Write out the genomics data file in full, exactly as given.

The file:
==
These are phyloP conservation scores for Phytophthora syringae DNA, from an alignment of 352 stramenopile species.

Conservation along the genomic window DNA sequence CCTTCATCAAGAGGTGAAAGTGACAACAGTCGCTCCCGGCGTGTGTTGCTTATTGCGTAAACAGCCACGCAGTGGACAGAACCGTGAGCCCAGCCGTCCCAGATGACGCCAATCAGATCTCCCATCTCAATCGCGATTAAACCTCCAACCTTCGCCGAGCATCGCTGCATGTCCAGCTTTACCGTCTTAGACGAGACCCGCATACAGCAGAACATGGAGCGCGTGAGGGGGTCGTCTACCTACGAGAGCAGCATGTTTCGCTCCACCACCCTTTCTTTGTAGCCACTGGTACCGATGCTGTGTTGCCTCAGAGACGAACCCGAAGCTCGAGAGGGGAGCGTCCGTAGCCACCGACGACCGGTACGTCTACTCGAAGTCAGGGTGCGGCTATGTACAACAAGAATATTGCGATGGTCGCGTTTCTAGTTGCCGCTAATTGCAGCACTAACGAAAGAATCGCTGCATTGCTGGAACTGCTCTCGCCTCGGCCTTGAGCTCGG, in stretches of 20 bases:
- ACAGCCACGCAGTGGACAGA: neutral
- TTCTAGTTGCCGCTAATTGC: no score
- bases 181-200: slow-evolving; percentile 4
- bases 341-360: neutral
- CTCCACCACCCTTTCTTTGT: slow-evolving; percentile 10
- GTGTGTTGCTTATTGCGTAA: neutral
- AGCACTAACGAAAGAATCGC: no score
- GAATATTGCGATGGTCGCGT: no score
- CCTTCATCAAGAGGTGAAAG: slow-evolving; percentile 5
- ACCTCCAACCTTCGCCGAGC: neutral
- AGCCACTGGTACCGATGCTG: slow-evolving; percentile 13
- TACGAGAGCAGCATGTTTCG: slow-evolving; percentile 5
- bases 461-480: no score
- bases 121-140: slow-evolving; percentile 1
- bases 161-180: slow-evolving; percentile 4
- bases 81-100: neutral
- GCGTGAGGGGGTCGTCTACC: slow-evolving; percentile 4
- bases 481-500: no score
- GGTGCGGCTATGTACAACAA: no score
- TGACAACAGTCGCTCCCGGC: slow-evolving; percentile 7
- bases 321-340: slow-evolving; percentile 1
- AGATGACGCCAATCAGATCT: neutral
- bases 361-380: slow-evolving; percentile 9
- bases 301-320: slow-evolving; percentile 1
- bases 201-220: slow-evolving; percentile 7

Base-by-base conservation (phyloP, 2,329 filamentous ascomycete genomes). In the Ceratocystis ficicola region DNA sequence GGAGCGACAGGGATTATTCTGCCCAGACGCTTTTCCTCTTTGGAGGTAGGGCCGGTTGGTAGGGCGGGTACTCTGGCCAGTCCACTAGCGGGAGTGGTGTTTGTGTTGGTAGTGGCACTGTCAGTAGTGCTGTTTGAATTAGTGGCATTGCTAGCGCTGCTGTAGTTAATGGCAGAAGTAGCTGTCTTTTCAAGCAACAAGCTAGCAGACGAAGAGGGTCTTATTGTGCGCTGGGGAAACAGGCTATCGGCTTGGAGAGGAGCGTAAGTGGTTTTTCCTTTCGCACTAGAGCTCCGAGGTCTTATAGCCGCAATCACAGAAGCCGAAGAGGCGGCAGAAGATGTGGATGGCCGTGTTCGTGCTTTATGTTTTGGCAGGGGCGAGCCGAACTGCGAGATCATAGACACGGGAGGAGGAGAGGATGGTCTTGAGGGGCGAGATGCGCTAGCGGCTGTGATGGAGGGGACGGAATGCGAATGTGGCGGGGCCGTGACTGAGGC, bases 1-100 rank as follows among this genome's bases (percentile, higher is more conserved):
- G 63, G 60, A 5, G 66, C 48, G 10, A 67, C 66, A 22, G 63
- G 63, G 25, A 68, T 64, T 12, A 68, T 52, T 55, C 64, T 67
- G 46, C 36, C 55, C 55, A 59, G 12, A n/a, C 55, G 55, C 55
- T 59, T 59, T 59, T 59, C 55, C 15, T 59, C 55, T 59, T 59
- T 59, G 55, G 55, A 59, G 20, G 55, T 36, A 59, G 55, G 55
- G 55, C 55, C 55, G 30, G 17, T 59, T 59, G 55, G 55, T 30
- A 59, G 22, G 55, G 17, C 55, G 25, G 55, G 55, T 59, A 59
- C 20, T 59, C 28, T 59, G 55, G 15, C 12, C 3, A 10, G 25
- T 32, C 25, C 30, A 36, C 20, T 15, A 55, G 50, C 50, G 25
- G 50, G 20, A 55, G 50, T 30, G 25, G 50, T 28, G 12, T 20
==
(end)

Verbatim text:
These are phyloP conservation scores for Phytophthora syringae DNA, from an alignment of 352 stramenopile species.

Conservation along the genomic window DNA sequence CCTTCATCAAGAGGTGAAAGTGACAACAGTCGCTCCCGGCGTGTGTTGCTTATTGCGTAAACAGCCACGCAGTGGACAGAACCGTGAGCCCAGCCGTCCCAGATGACGCCAATCAGATCTCCCATCTCAATCGCGATTAAACCTCCAACCTTCGCCGAGCATCGCTGCATGTCCAGCTTTACCGTCTTAGACGAGACCCGCATACAGCAGAACATGGAGCGCGTGAGGGGGTCGTCTACCTACGAGAGCAGCATGTTTCGCTCCACCACCCTTTCTTTGTAGCCACTGGTACCGATGCTGTGTTGCCTCAGAGACGAACCCGAAGCTCGAGAGGGGAGCGTCCGTAGCCACCGACGACCGGTACGTCTACTCGAAGTCAGGGTGCGGCTATGTACAACAAGAATATTGCGATGGTCGCGTTTCTAGTTGCCGCTAATTGCAGCACTAACGAAAGAATCGCTGCATTGCTGGAACTGCTCTCGCCTCGGCCTTGAGCTCGG, in stretches of 20 bases:
- ACAGCCACGCAGTGGACAGA: neutral
- TTCTAGTTGCCGCTAATTGC: no score
- bases 181-200: slow-evolving; percentile 4
- bases 341-360: neutral
- CTCCACCACCCTTTCTTTGT: slow-evolving; percentile 10
- GTGTGTTGCTTATTGCGTAA: neutral
- AGCACTAACGAAAGAATCGC: no score
- GAATATTGCGATGGTCGCGT: no score
- CCTTCATCAAGAGGTGAAAG: slow-evolving; percentile 5
- ACCTCCAACCTTCGCCGAGC: neutral
- AGCCACTGGTACCGATGCTG: slow-evolving; percentile 13
- TACGAGAGCAGCATGTTTCG: slow-evolving; percentile 5
- bases 461-480: no score
- bases 121-140: slow-evolving; percentile 1
- bases 161-180: slow-evolving; percentile 4
- bases 81-100: neutral
- GCGTGAGGGGGTCGTCTACC: slow-evolving; percentile 4
- bases 481-500: no score
- GGTGCGGCTATGTACAACAA: no score
- TGACAACAGTCGCTCCCGGC: slow-evolving; percentile 7
- bases 321-340: slow-evolving; percentile 1
- AGATGACGCCAATCAGATCT: neutral
- bases 361-380: slow-evolving; percentile 9
- bases 301-320: slow-evolving; percentile 1
- bases 201-220: slow-evolving; percentile 7

Base-by-base conservation (phyloP, 2,329 filamentous ascomycete genomes). In the Ceratocystis ficicola region DNA sequence GGAGCGACAGGGATTATTCTGCCCAGACGCTTTTCCTCTTTGGAGGTAGGGCCGGTTGGTAGGGCGGGTACTCTGGCCAGTCCACTAGCGGGAGTGGTGTTTGTGTTGGTAGTGGCACTGTCAGTAGTGCTGTTTGAATTAGTGGCATTGCTAGCGCTGCTGTAGTTAATGGCAGAAGTAGCTGTCTTTTCAAGCAACAAGCTAGCAGACGAAGAGGGTCTTATTGTGCGCTGGGGAAACAGGCTATCGGCTTGGAGAGGAGCGTAAGTGGTTTTTCCTTTCGCACTAGAGCTCCGAGGTCTTATAGCCGCAATCACAGAAGCCGAAGAGGCGGCAGAAGATGTGGATGGCCGTGTTCGTGCTTTATGTTTTGGCAGGGGCGAGCCGAACTGCGAGATCATAGACACGGGAGGAGGAGAGGATGGTCTTGAGGGGCGAGATGCGCTAGCGGCTGTGATGGAGGGGACGGAATGCGAATGTGGCGGGGCCGTGACTGAGGC, bases 1-100 rank as follows among this genome's bases (percentile, higher is more conserved):
- G 63, G 60, A 5, G 66, C 48, G 10, A 67, C 66, A 22, G 63
- G 63, G 25, A 68, T 64, T 12, A 68, T 52, T 55, C 64, T 67
- G 46, C 36, C 55, C 55, A 59, G 12, A n/a, C 55, G 55, C 55
- T 59, T 59, T 59, T 59, C 55, C 15, T 59, C 55, T 59, T 59
- T 59, G 55, G 55, A 59, G 20, G 55, T 36, A 59, G 55, G 55
- G 55, C 55, C 55, G 30, G 17, T 59, T 59, G 55, G 55, T 30
- A 59, G 22, G 55, G 17, C 55, G 25, G 55, G 55, T 59, A 59
- C 20, T 59, C 28, T 59, G 55, G 15, C 12, C 3, A 10, G 25
- T 32, C 25, C 30, A 36, C 20, T 15, A 55, G 50, C 50, G 25
- G 50, G 20, A 55, G 50, T 30, G 25, G 50, T 28, G 12, T 20